Fine Lines: Skincare Experts Find Your ULTIMATE Skincare Routine

skin-care-routine tips by Hakeem Muhammad Irfan

Islamabad: An expert has revealed how to tackle five common skincare problems, from fine lines to visible pores. Megan Felton, 26, of Texas, is the co-founder of beauty service Lion/ne, which offers 1:1 personalized skincare consultations to help clients develop their unique skincare routine. The process centers on the OBSERVER Diagnostic Tool, a skin analysis camera, to pick up on skin concerns the naked eye cannot see.

Such as pigmentation, fine lines, as well as the ‘skin’s mood’, deep within the layers that will surface over time. Once the analysis is complete, experts advise on the most effective skincare products and ingredients to suit their needs, budget, and lifestyle preferences.

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1. Dry and dehydrated skin:

Megan often sees clients complain about their dry skin, but she has revealed there is a difference between dry and dehydrated skin, with the former being a skin type rather than a side effect of lifestyle factors.

She said: ‘The difference between dry skin and dehydrated skin is that dehydrated skin will have a lack of water in the stratum corneum (top layer), but dry skin is a primary skin type and has more to do with a lack of oil production.

‘There are many reasons that the skin can become dehydrated; sun exposure, lack of sleep, stress, hard water, products that are too harsh or too light. I mentioned stress above, but commuting and stripping products may also be culprits here.’ ‘If you have dry skin and don’t exfoliate the product may not be able to penetrate the skin.’

2. Blackheads and visible pores:

Blackheads can be eliminated by using non-abrasive exfoliants and cleansers, while large pores are harder to ‘shrink’.

The American expert explained: ‘Unfortunately, contrary to popular belief and skincare marketing, we cannot ‘shrink’ our pores. However, we can minimize their appearance by making sure we are cleansing properly, maintaining normal oil flow, absorbing any excess oil, not using heavy/greasy moisturizers, and exfoliating regularly.

‘Ingredients to look for are BHAs, retinol, and SPF (sun damage affects cell structure and pore size too). ‘While the reason we get blackheads is the build-up of dead skin cells and oil, which goes black due to this oxidizing. ‘But you can get rid of them by going to an aesthetician and getting them professionally removed or using a BHA.’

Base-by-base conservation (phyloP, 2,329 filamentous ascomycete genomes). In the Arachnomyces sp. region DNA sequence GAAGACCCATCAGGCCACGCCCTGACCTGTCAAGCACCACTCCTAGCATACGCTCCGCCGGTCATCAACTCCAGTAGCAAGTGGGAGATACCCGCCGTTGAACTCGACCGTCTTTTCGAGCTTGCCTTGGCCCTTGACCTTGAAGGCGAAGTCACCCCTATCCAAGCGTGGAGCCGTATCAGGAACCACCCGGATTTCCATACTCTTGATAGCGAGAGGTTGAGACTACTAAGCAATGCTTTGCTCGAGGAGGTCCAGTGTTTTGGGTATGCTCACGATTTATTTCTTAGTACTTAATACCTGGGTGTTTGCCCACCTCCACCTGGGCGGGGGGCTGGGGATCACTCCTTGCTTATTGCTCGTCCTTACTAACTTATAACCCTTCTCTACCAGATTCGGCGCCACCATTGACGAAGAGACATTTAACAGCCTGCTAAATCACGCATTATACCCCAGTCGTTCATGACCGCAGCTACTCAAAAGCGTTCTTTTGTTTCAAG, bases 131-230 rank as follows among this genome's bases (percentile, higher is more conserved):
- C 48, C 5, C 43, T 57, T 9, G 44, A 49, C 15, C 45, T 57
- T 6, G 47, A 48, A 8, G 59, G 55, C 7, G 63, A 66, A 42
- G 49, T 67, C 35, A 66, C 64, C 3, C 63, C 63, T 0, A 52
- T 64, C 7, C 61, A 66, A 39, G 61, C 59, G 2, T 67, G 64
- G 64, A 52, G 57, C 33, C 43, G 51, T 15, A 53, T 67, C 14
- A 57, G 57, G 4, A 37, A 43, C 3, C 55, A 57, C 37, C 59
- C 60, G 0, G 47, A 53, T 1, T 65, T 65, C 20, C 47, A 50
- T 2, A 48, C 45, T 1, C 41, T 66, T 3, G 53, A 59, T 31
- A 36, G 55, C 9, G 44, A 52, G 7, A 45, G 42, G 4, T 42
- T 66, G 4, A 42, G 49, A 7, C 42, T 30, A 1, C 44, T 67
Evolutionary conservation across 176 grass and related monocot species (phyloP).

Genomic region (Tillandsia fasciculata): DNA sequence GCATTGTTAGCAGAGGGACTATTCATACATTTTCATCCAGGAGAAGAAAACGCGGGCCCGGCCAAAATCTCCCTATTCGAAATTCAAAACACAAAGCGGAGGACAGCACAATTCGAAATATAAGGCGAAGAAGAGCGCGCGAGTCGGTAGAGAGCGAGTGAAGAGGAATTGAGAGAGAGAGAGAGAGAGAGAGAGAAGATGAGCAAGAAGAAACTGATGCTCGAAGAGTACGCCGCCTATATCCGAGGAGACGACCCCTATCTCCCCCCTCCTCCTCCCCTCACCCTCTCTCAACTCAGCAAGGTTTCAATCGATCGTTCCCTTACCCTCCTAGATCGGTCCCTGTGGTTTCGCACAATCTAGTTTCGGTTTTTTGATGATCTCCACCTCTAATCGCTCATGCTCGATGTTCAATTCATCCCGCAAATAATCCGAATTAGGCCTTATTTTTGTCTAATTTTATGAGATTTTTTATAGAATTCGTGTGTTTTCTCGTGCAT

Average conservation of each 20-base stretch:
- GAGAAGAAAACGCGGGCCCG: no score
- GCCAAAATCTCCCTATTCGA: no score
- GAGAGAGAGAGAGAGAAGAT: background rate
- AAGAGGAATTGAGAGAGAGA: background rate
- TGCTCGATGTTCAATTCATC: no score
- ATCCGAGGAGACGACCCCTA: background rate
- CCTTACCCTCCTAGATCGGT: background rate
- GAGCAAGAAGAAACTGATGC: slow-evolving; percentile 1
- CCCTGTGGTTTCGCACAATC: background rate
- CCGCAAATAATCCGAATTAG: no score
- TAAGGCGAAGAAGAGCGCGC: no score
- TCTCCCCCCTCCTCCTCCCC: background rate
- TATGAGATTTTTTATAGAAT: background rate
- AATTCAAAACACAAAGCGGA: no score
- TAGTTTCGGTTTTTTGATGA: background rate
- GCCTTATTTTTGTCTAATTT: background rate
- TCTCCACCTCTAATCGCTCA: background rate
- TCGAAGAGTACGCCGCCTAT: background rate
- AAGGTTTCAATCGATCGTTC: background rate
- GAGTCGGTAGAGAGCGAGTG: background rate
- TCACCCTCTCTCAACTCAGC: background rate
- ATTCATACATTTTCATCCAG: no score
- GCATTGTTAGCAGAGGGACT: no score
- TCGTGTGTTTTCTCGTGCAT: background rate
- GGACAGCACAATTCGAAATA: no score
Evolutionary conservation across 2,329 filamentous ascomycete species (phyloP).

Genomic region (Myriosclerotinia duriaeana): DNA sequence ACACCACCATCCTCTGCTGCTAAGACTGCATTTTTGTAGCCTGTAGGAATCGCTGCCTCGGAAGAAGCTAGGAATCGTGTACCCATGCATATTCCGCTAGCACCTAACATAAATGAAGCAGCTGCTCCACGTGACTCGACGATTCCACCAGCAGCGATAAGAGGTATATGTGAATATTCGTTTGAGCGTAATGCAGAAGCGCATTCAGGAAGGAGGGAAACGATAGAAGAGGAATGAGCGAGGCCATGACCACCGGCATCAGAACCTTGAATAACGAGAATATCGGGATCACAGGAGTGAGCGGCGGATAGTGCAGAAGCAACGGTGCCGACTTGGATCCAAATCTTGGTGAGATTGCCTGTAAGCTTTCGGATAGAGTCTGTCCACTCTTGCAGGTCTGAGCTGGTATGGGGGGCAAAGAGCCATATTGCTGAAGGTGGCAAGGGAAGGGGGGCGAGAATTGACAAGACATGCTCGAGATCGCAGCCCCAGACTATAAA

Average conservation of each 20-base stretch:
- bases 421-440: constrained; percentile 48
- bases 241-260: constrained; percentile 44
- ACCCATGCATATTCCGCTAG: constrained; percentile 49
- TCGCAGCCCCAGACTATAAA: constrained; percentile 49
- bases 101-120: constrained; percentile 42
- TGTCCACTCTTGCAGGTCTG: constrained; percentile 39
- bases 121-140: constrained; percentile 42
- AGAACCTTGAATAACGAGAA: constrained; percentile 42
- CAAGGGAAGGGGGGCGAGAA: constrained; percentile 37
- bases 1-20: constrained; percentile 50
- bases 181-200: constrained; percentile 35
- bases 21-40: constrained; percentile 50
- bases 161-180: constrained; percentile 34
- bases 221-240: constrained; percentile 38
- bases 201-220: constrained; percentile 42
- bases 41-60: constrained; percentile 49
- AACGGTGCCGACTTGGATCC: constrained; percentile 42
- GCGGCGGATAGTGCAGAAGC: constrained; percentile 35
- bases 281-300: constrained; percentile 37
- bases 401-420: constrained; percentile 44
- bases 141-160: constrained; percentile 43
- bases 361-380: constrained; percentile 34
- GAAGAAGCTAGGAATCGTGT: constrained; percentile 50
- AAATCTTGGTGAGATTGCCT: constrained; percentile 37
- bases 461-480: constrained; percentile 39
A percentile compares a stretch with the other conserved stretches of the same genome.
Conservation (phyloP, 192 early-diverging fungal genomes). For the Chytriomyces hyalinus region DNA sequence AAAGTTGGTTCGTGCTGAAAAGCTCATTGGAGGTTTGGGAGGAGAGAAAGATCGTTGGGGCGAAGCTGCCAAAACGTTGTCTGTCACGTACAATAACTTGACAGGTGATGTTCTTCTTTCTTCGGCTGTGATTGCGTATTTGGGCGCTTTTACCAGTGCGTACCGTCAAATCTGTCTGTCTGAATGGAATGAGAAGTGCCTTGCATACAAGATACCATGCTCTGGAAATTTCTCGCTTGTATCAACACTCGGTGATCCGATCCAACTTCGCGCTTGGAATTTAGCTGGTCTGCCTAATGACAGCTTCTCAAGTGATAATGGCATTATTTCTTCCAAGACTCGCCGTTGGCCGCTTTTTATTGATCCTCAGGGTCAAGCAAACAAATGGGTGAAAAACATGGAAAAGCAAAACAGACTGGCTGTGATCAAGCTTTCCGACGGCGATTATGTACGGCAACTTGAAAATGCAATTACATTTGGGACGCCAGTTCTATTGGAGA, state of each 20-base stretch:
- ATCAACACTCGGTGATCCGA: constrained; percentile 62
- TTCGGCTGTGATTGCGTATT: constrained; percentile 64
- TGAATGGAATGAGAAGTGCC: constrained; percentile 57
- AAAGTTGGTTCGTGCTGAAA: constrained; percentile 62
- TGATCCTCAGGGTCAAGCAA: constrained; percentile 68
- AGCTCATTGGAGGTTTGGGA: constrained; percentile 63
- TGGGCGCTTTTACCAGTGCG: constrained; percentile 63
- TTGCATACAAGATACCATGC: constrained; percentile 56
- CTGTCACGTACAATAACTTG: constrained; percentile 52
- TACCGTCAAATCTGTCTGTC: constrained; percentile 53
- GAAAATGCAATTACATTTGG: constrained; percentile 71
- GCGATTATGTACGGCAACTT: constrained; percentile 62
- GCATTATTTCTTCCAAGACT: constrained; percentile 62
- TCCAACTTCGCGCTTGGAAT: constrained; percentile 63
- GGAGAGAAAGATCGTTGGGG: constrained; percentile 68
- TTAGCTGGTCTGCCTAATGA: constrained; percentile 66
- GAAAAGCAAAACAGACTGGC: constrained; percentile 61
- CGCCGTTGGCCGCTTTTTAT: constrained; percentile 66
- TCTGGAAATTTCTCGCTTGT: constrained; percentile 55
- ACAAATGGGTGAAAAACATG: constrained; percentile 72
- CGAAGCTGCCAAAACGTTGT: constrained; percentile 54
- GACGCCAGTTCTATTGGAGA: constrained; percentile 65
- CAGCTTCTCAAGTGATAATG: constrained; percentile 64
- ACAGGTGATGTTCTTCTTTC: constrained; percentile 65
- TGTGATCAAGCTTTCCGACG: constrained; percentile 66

3. Dark circles:

Megan has revealed numerous clients are conscious of the purple-ish circles under their eyes. Controversially the businesswoman has revealed they are here to stay and are often caused by genetics, sun damage, stress, and sleep.

She said: ‘Sadly you are much more likely to reduce dark circles by investing in a good concealer. ‘Dark circles are often something we are genetically predisposed to, and getting in some extra sleep/trying to reduce stress levels will help with dark circles more than skincare.

‘Eye creams are not in the skincare priority category. We do recommend them as something nice to do to treat yourself and they can be hydrating, but they aren’t necessary. You can do your best through skincare by adding in brightening products like AHAs, Azelaic Acid.’

4. Fine lines:

We are all far too conscious about the signs of aging on our face, and any fine line we assume is a wrinkle. But that is not always the case, and the creases can mean a whole host of other things other than a sign of aging. But how do we tell the difference?

Megan said: ‘Sweeping fine lines under the eyes are often a sign of dehydration, a skin mood that most of us experience. You can see them if you look very closely in the mirror. ‘If one day they are more prominent, up the water intake and make sure you are hydrating the skin with your skincare routine as well as hydrating serum and moisturizer.

Megan added: ‘We start to lose collagen and elastin at the ripe age of 25. Ingredients to incorporate here are antioxidants, hyaluronic acid, PHAs, retinol, and SPF.’

5. Sun damage and tanning:

When the sun shines we instantly run outside and basque in the rays before comparing tan lines. However, a suntan is not a measure of how much our skin loves the sun, but in fact, how our bodies reject it.

Megan explained: ‘Another common factor that we see is sun-damaged skin. In fact, most of our clients that think their skin tolerates the sun well/don’t burn, actually have a lot of pigmentation! All skin types and skin phototypes are impacted by the sun and it is sometimes very shocking to them when we show the amount of pigmentation they have under the skin.

‘Tanning is simply a defense mechanism of the body. In fact, skin gets darker to protect itself from further damage from UV radiation, therefore tanning is not good for our health.

‘It is important to find a sunscreen product that will not only protect against erythema, but that also includes antioxidants, cell repair and protection, hydration and lipid support, and DNA repair agents to reduce cell damage.’

Megan advises applying an antioxidant before lathering up the sun lotion to boost the skin’s protection from 55 percent to 97 percent. While a mineral SPF containing zinc is recommended for higher protection against UV rays and does not contain any toxins that could damage the reef or our bodies.